Artist: Trygve Seim
Album: Helsinki Songs
Genre: Contemporary Jazz
Quality: mp3, 320 kbps
Sol’s Song (00:06:03)
Helsinki Song (00:07:54)
New Beginning (00:07:03)
Ciaccona per Embrik (00:06:00)
Birthday Song (00:05:58)
Sorrow March (00:07:52)
Randalusian Folk Song (00:07:08)
Katya’s Dream (00:04:36)
Morning Song (00:03:42)
Yes Please Both (00:02:41)
Norwegian reed player Trygve Seim puts a new quartet together with Kristian Randalu on piano, Mats Eilertsen on bass, and Markku Ounaskari on drums. Most of the material on Helsinki Songs, his eighth album as a leader/co-leader for the ECM label, was written in the capital of Finland, conveying a lyrical sentiment that gravitates toward the contemplative. Throughout the 11 originals, autumnal and wintry tones are combined in gracious perfection.
The crystalline opener, “Sol’s Song”, emulates ravishing landscapes that take over our imagination thanks to the efficacious integration of relaxed melodies, simple pop-derived harmony, and a velvety rhythm, in a replication of Jan Garbarek’s space/time aesthetic.
Sweetly waltzing at its core, “Helsinki Song” is another idyllic trip to a forlorn, untouched piece of nature with no peaks nor valleys. Eilertsen never abandons completely the rhythmic figure of his bass ostinato, working together with the disciplined harmonic progressions of the piano to sustain the lethargic unison phrasing by Seim and Randalu. The Estonian pianist was emotionally catchy in his inventive improvisation.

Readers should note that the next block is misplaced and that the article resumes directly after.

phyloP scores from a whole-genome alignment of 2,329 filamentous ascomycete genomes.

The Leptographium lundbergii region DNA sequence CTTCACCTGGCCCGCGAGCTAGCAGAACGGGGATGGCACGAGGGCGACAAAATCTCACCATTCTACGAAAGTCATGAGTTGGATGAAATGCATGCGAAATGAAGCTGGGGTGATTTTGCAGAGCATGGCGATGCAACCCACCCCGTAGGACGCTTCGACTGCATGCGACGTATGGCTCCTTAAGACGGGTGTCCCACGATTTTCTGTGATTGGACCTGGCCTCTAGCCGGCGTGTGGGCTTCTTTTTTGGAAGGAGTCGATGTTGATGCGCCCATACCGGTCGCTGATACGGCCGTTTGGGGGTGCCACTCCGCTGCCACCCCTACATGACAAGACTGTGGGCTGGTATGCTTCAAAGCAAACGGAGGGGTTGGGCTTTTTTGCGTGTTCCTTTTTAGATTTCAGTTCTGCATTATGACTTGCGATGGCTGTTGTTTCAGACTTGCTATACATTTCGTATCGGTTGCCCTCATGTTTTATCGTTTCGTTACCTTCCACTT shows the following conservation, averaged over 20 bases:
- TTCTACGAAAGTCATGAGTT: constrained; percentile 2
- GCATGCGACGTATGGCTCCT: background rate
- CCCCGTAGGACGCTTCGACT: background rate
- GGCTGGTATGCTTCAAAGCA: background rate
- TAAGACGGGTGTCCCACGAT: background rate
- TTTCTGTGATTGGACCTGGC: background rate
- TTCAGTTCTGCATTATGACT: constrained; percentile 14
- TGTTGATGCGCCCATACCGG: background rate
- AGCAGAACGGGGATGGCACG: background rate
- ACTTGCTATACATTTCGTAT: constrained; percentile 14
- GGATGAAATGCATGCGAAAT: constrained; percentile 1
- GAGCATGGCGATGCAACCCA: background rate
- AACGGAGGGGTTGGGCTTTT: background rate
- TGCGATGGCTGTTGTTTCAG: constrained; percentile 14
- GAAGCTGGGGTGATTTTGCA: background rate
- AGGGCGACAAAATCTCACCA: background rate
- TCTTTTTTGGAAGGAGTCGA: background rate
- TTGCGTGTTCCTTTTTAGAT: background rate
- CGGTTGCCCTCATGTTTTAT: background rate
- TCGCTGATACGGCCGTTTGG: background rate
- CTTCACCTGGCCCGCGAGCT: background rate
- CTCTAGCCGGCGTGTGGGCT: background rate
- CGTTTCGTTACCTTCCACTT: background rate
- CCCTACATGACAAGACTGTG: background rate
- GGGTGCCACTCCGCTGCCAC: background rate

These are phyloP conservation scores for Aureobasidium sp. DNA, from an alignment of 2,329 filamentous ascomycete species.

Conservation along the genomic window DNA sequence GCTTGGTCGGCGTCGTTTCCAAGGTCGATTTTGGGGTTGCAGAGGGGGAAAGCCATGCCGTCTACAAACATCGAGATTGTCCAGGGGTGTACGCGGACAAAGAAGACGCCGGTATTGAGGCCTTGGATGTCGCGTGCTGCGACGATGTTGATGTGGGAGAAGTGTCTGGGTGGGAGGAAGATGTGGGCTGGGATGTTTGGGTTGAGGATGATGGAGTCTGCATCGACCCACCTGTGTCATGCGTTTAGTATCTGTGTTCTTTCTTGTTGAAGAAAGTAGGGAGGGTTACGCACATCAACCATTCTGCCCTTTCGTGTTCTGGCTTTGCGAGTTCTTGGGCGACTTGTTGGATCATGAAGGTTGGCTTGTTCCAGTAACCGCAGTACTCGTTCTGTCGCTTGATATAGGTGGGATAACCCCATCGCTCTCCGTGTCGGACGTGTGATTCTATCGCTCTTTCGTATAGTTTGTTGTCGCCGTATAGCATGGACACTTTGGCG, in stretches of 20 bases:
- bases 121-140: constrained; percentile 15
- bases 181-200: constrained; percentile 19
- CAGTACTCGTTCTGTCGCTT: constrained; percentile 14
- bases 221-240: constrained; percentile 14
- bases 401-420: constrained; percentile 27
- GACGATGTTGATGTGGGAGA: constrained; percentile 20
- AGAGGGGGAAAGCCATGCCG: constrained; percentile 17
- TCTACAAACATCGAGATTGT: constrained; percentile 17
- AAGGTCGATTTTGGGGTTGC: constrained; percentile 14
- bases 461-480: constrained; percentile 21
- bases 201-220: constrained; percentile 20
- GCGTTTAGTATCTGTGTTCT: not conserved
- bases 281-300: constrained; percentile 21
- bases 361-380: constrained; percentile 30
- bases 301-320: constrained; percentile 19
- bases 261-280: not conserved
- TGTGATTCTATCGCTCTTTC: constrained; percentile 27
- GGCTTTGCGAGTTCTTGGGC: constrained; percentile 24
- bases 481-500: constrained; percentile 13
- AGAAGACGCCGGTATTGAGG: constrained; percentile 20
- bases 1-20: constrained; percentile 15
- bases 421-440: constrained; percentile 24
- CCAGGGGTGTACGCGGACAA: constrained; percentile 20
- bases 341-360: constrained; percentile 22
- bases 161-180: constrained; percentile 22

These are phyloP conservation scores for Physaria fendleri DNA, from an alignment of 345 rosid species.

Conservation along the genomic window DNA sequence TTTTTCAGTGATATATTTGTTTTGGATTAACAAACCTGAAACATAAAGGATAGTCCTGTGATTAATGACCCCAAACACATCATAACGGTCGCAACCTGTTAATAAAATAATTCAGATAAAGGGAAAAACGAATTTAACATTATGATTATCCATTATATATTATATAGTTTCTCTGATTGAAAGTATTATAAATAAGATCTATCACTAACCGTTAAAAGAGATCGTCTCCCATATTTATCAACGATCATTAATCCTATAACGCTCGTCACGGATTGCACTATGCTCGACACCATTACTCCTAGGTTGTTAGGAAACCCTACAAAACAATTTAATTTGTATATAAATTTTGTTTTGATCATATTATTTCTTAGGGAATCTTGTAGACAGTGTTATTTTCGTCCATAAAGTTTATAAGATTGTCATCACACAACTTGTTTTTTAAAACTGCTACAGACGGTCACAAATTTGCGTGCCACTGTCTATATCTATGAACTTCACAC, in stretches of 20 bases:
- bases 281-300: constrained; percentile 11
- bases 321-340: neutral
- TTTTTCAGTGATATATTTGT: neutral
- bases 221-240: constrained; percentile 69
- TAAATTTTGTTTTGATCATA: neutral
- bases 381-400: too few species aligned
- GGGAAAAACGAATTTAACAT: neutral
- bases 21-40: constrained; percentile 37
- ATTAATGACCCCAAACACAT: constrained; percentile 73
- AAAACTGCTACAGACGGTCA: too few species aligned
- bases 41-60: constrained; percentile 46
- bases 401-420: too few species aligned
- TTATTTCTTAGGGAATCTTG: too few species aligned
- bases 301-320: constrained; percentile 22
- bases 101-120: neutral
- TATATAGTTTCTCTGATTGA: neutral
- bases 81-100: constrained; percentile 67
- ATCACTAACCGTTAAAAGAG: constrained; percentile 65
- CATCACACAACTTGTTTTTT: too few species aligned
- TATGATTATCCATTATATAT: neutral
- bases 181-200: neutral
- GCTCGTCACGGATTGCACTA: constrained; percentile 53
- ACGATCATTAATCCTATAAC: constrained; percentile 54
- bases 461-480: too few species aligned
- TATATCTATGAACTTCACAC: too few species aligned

Unfolding like Eastern laments, “New Beginning” and “Sorrow March” show deep spiritual intention. The former develops from a static course of action, created by low-toned pedal suspensions and effective mallet drumming technique, to an unclouded ballad; the latter, as the name suggests, is a melancholic meditation sparked off by Ounaskari’s amiable snare gnarls and cymbal colors. In turn, the pastoral reverie in “Katya’s Dream” took inspiration from Stravinsky.
You won’t find the quartet only creating feathery moments of pure reflection like on “Ciaconna Per Embrik” and “Birthday Song (For Mats Eilertsen)” – nostalgically penned for the bassist’s 40th anniversary, but also ensuring bolder adventures while stretching musical boundaries like on “Randalusian Folk Song”, a piece driven by beautiful drum attacks and depth of groove, and the surprising “Yes Please Both”, a short Ornette-inspired composition that boasts a malleable foundation through expressively plucked bass statements and responsive drumming. A glorious ascendant movement from Seim produces a great point of entrance while Randalu supplements through audacious swirls that burn with melodic engagement.
Stimulating in its quietness and hauntingly poignant in its textures, Helsinki Songs favors slow-drag tempos and embraces a memorably dusky lyricism, exposing an attractive anti-climax nature. It’s an endearing work by Trygve Seim, who definitely deserves wider attention.